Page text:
This isn’t so different between the relationship of Abby and Lev. Abby is a survivor and soldier of the WLF (Washington Liberation Front) a militia group that has been formed by a group of disbanded ex-Fireflies. Lev is a runaway that has fled from a cultist group named the Seraphites (Scars) Both are forced to partner up on a journey to retrieve supplies for his wounded sister, Yara. When on this journey together, a friendship is born. There is a genuine connection between the two of them that surfaces as they get to know each other. They tell each other stories and confront fears with one another – learning lessons along the way.
As with Ellie and Joel, I found myself invested in their relationship and their journey. This is ultimately why it becomes too unbearable when Ellie and Abby collide – because I care deeply about both of their paths, regardless of whether their choices are justified or not.
The Cycle Of Violence Comes To An End
Ellie signifies what we all lost, not just her. We lost Joel. We lost Ellie’s innocence as a result. Ellie evolved into a character that was motivated by the hate she had for Abby. Leading her to rain down hell on all of Abby’s friends – human and dog form. She becomes something truly unrecognisable. She was given two chances by Abby to stop – both at the start of the game and that dreaded theatre encounter. But she still insisted that Abby’s death would justify all the people she killed.
Abby represents what could be achieved if you close your mind to hatred. She started as the ‘villain’ of the story and ended as an image of hope for humanity. Abby received her closure after she ended the cycle with Joel, she was able to move forward with her life. Despite Ellie killing her ex-boyfriend and his baby mama, she insisted that killing more people would not help her heal.
Ellie and Abby collide one final time. The desolate beach acts as a dreary backdrop for this fateful encounter. Ellie is ready to take the life of the one person who took everything from her. With her pocket knife in hand, she forces Abby to fight against her own will. As with the encounter at the theatre, it was unbearable to participate in. Controlling Ellie as she mercilessly attacks Abby with her knife, cutting her down one slice at a time, I could not help but want to turn the game off. Ellie at this point was no longer Ellie, she was the embodiment of hatred itself. Her vengeful path of violence was to end here, Abby’s death was in her hands.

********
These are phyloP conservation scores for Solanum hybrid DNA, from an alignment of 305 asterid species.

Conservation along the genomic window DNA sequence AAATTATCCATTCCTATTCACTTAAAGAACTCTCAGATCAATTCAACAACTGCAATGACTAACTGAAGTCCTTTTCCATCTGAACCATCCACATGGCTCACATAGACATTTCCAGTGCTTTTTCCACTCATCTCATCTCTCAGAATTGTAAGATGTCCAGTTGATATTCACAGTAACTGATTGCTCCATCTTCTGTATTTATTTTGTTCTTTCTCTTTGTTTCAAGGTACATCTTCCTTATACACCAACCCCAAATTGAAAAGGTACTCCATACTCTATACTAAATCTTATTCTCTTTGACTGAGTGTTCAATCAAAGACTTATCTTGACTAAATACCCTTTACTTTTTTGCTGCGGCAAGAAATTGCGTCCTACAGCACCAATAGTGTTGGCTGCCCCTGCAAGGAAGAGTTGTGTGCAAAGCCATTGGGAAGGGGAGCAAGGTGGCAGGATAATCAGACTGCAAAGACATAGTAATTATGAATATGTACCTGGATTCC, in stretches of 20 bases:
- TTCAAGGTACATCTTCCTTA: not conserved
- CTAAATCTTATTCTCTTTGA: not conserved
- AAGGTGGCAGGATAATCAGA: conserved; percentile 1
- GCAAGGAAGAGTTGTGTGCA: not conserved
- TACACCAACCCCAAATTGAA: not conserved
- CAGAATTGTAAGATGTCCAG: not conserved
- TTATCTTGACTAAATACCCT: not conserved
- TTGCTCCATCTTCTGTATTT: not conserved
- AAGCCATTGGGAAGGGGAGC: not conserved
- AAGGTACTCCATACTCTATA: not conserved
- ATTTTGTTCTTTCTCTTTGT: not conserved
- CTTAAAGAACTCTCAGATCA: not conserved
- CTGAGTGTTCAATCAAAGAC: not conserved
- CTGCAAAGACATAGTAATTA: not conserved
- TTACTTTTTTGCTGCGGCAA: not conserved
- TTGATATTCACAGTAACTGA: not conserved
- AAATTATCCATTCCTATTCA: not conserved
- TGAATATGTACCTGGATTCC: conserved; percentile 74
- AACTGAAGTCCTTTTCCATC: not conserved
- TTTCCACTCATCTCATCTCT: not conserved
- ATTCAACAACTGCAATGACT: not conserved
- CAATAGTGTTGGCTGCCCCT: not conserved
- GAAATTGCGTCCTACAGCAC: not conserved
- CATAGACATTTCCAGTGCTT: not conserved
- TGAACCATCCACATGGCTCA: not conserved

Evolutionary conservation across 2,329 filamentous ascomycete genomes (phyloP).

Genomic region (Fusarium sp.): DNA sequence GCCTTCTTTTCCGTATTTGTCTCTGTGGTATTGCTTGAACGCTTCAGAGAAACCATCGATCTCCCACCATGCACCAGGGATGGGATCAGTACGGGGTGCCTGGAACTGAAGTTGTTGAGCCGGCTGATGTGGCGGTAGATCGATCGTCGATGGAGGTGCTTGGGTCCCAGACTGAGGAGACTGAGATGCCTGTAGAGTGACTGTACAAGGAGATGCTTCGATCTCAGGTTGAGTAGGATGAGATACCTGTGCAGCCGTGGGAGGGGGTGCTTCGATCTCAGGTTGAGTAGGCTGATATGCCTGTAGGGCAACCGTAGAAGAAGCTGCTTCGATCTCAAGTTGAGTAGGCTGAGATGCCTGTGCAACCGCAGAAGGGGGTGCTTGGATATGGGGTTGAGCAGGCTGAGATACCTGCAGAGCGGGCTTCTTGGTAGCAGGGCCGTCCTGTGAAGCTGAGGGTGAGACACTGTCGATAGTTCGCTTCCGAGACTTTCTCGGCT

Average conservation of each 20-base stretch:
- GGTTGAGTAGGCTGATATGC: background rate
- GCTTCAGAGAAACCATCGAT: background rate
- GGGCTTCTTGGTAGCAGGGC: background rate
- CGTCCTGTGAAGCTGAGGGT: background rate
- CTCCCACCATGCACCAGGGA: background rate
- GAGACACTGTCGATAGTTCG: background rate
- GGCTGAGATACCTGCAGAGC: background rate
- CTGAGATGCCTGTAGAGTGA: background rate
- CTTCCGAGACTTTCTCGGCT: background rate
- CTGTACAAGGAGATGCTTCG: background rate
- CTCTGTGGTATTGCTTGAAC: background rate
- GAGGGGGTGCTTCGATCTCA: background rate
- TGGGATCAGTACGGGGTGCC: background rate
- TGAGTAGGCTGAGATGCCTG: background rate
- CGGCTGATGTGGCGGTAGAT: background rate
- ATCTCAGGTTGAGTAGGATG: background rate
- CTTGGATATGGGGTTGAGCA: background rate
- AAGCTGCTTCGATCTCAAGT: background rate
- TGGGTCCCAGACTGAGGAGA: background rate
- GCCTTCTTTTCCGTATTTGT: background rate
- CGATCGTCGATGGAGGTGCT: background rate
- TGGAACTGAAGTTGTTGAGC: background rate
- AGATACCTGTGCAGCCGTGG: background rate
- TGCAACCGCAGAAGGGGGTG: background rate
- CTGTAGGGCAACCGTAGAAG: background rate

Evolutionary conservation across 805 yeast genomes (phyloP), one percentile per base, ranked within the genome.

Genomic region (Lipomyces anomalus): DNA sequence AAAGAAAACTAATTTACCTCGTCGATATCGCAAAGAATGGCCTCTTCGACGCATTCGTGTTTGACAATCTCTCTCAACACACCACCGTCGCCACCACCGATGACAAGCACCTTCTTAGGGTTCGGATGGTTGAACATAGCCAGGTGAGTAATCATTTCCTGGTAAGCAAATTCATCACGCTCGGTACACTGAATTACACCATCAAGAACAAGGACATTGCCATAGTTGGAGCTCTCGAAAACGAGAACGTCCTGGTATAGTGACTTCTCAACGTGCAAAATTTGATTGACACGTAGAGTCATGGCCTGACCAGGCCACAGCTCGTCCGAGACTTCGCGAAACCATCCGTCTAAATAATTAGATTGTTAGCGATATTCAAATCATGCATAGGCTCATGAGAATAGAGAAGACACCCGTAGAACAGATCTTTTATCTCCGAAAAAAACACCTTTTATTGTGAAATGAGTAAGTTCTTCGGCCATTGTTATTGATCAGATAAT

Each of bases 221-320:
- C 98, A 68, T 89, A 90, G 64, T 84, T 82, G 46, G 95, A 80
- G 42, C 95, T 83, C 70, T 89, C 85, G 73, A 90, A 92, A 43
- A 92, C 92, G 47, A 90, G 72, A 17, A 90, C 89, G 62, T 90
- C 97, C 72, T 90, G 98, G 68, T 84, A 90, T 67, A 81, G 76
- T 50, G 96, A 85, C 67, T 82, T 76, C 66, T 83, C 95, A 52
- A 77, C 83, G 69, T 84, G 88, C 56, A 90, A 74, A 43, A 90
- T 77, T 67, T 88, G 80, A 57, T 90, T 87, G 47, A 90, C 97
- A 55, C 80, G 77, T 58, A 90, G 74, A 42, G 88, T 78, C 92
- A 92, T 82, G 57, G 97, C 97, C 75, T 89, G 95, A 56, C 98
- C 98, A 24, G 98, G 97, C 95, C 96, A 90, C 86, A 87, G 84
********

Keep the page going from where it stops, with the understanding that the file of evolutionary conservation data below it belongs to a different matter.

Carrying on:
Then, it happens. Just as Ellie was about to take her life, a flash of a healthy, undead Joel floods the screen. At that moment, she realized what Abby already understood – a path full of hate will not lead to forgiveness and closure. It only leads to more anguish, and that love will always persevere.
Naughty Dog’s over-arching theme of hatred and the cycle of violence have reached its goal. Ellie and her story of vengeance was destined to end in only one way. She was never going to receive the closure she wanted if she was to go ahead and kill Abby. In the moment before Ellie is about to take Abby’s life, she is confronted with Joel in his truest form. The love she has for Joel was overshadowed by nightmares of his death, the lasting memory that inspired her journey. This image of Joel only comes up when she was just about to end the cycle of violence in the way she thought was right – through harted. If she continued her path of vengeance, she may never have received the closure she needed. She needed to have Abby’s life in her hands before she could finally understand.
With Ellie’s cycle not at an end, she is forced to move forward and leaves Joel’s memory behind. With the guitar acting as a gateway to positive memories of Joel, she is no longer able to access those memories after losing her finger and the ability to play. This signifies that she has found her closure, putting the guitar down and closing the door on hatred, she was finally able to move forward – with her cycle of violence seemingly coming to its end.
That’s Me Done
What did you think of the violence and the many themes in The Last of Us Part II? Let us know in the comments.